Scottish Daily Mail
WE HAVE TO ACT NOW... BEFORE IT IS TOO LATE
ANYONE who doubts the impact salmon farming is having on our precious marine environment should swim under these fish tanks and see for themselves what others have already found – acres of dead sea. Everything down there is dead.
When you have hundreds of thousands of fish swimming round in a confined space, then it doesn’t take a genius to work out what the consequence is going to be. We have a serious pollution problem that has been responsible for wiping out sea trout on the West Coast of Scotland.
Wild salmon could be next, although the Scottish Government is more interested in pushing to double production to 300,000400,000 tons by 2030.
It seems to ignore how poorly regulated the present industry is. It is difficult to know whether this is simply out of incompetence or something more sinister.
Either way, the evidence is stacking up – problems with sea lice, farmed salmon escapes and pollution of sea lochs around the farm tanks – and yet the Scottish Government cannot, or will not, act.
Now an influential Holyrood committee has released a withering report into the state of the industry, calling for urgent reforms to prevent Scotland’s marine ecosystem suffering ‘irrecoverable damage’.
The farmed salmon industry has long argued it has a vital role to play in remote communities, creating a huge amount of jobs, but few people work on these farms and often they are not local.
And what about the real, local jobs that are being lost through the decimation of wild salmon and trout stocks? I am convinced angling provides more jobs and generates more revenue than salmon farms.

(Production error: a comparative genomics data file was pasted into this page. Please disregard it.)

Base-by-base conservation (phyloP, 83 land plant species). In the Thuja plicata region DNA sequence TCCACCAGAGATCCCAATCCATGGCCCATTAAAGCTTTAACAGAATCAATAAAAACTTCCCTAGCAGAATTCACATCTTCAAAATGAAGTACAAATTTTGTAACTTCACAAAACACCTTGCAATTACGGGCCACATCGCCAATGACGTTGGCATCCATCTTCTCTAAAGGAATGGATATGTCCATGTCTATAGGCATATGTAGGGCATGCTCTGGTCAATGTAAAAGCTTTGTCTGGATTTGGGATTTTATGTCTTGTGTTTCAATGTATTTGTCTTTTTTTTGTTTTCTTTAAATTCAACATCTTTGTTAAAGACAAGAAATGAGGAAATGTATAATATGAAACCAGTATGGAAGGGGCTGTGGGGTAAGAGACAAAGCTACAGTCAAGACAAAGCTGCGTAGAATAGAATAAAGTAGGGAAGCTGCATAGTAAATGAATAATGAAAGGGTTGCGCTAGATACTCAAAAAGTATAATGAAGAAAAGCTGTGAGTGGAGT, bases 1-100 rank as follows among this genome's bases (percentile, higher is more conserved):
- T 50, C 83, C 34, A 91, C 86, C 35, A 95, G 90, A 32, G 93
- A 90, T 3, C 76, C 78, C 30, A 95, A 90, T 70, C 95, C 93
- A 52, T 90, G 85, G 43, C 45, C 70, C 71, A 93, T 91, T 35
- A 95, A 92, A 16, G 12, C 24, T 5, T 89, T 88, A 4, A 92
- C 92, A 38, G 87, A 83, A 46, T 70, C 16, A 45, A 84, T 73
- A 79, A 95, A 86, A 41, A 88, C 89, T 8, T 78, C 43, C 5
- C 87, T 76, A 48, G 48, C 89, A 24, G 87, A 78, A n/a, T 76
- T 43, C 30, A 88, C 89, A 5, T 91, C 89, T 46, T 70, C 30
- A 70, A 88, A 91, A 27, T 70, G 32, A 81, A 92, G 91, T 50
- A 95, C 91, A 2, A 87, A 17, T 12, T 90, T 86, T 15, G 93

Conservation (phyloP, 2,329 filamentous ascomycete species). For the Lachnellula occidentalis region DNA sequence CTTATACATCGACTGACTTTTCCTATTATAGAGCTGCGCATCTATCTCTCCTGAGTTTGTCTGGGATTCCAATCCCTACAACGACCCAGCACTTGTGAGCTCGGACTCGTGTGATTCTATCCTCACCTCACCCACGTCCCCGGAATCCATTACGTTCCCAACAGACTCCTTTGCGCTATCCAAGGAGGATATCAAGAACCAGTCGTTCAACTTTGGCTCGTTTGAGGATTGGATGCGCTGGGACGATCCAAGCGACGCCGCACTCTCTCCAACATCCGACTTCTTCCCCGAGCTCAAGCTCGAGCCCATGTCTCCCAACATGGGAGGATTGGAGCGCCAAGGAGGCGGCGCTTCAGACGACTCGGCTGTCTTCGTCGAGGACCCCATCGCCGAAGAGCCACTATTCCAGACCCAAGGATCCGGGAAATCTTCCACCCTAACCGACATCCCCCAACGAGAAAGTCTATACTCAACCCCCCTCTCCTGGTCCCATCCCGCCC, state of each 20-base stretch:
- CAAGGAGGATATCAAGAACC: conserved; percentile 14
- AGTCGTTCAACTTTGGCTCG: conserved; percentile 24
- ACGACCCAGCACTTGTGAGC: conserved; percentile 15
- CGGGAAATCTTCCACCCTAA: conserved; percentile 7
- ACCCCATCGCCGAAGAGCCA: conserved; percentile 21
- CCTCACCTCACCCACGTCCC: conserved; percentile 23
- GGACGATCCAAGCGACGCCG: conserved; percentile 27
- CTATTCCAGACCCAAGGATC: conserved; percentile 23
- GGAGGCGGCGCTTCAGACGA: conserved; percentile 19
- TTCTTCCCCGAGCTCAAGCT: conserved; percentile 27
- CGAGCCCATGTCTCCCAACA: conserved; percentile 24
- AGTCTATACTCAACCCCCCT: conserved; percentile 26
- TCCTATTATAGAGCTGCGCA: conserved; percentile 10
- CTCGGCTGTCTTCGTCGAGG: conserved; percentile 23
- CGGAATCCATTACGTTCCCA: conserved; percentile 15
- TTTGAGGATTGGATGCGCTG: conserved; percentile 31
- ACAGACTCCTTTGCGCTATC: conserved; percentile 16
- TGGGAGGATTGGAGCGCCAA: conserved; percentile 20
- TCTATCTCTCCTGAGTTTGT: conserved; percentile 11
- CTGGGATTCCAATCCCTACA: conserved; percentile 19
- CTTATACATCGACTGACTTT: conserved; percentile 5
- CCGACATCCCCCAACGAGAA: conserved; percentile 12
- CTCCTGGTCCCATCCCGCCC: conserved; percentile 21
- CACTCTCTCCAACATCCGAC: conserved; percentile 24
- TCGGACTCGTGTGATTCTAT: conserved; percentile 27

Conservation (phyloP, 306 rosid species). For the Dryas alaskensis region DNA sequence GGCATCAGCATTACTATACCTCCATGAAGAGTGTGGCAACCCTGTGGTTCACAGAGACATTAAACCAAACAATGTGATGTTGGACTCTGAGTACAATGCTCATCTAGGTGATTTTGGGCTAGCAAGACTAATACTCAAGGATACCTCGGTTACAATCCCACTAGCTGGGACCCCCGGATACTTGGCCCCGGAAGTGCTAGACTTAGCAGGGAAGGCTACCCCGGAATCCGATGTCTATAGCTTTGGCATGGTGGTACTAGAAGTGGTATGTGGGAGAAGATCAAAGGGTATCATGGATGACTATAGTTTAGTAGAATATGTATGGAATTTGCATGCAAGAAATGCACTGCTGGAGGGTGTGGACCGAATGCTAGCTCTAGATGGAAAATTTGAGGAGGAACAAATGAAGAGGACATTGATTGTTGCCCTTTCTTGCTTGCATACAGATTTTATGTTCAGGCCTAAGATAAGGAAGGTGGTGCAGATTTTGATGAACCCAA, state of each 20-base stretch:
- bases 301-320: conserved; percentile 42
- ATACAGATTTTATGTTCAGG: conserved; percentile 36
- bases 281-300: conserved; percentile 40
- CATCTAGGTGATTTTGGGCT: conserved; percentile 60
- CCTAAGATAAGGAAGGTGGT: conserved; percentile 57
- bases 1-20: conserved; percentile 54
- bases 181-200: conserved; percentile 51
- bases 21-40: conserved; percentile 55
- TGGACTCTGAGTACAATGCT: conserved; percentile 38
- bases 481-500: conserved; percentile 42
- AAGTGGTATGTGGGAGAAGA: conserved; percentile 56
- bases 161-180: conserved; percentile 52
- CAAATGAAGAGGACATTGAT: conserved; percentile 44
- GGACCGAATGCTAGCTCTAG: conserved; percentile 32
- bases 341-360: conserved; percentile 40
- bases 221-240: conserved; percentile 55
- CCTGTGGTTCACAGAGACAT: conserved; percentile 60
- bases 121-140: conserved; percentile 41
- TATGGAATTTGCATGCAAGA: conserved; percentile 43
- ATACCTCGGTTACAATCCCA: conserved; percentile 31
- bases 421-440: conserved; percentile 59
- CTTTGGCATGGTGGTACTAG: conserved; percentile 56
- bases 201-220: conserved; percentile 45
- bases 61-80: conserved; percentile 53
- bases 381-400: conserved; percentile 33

There is a misconception that people who hunt, shoot and fish are all toffs, but many are ordinary working people who, like me, have a passion for fishing.
I should stress that I am not against salmon farming per se, just the way it is done. Why, for instance, have factory farms been allowed to position themselves along fragile stretches of our West Coast, where wild salmon are exposed to disease and pollution from salmon farms? There are fears, too, that the genetic integrity of wild salmon has been harmed through breeding with farmed fish that have escaped.
The solution is to site the tanks on land, so that there is a clear separation between farmed and wild fish. That is what the Scottish Gamekeepers’ Association, with whom I work, have recommended. The tanks would not have to be far from where the nets are currently sited and the same loch water could be pumped through the tanks so it would be the same product but produced in a safer, cleaner environment.
It would require a degree of investment from the industry, which probably explains why they are dragging their heels. The world’s biggest land-based tank for growing market-sized salmon is already up-and-running at the former air base in Machrihanish, near Campbeltown, Argyll. As far as I can see, such a system would be a win-win situation for everyone in the Highlands.
As an angler, I see another imbalance that should be corrected. While the Government allows fish farms to expand with a speed that seems almost criminal, anglers are facing a clampdown with a strict catch and release policy on more than two-thirds of rivers where salmon are in decline. We might keep the odd one for the pot, but it is not the anglers’ fault there are so few fish.
On the Spey where I live, for example, anglers have done a massive amount of work restoring burns, making sure that everything is right for the salmon to spawn and then the fish go out to sea and they don’t come back. That is where the problem lies. Stopping anglers from taking the odd fish is just a drop in the ocean.
Salmon and sea trout are remarkably resilient but we have to act now. Very soon, it will be too late.